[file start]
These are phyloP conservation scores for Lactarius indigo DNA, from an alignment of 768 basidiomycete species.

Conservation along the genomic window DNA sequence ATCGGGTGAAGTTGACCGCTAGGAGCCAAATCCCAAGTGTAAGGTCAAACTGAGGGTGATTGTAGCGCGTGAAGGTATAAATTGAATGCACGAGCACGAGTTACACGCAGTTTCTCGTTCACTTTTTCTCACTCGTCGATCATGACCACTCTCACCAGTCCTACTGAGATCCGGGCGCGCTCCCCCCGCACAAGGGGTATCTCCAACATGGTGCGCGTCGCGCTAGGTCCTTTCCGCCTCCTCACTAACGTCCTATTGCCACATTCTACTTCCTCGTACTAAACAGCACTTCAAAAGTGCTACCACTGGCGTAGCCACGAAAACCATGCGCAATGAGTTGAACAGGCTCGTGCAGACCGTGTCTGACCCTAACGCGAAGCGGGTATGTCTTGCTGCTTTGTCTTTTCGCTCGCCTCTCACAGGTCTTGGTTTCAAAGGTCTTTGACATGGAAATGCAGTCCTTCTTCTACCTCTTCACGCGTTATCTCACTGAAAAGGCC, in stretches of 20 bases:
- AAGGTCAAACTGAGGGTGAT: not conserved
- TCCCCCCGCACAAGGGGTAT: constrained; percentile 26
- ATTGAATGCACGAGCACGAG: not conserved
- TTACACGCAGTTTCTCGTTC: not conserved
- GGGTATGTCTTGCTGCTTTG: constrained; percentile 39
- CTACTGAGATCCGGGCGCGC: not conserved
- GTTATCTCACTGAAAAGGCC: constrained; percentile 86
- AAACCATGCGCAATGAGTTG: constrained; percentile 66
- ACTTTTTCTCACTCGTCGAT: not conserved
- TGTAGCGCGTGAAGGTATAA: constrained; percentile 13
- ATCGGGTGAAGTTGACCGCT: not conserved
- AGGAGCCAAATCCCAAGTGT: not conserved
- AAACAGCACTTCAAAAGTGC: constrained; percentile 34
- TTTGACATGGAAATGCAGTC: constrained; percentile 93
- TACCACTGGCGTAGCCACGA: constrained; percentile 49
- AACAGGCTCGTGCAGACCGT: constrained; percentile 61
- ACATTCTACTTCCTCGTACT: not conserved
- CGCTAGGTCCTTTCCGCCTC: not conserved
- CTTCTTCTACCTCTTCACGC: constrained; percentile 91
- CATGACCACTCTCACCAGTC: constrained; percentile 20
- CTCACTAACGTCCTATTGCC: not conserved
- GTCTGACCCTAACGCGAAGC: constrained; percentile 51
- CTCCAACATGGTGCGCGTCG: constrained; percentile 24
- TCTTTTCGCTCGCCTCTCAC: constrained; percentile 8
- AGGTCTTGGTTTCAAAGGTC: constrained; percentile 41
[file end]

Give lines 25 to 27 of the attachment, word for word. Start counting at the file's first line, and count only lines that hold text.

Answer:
- CTCCAACATGGTGCGCGTCG: constrained; percentile 24
- TCTTTTCGCTCGCCTCTCAC: constrained; percentile 8
- AGGTCTTGGTTTCAAAGGTC: constrained; percentile 41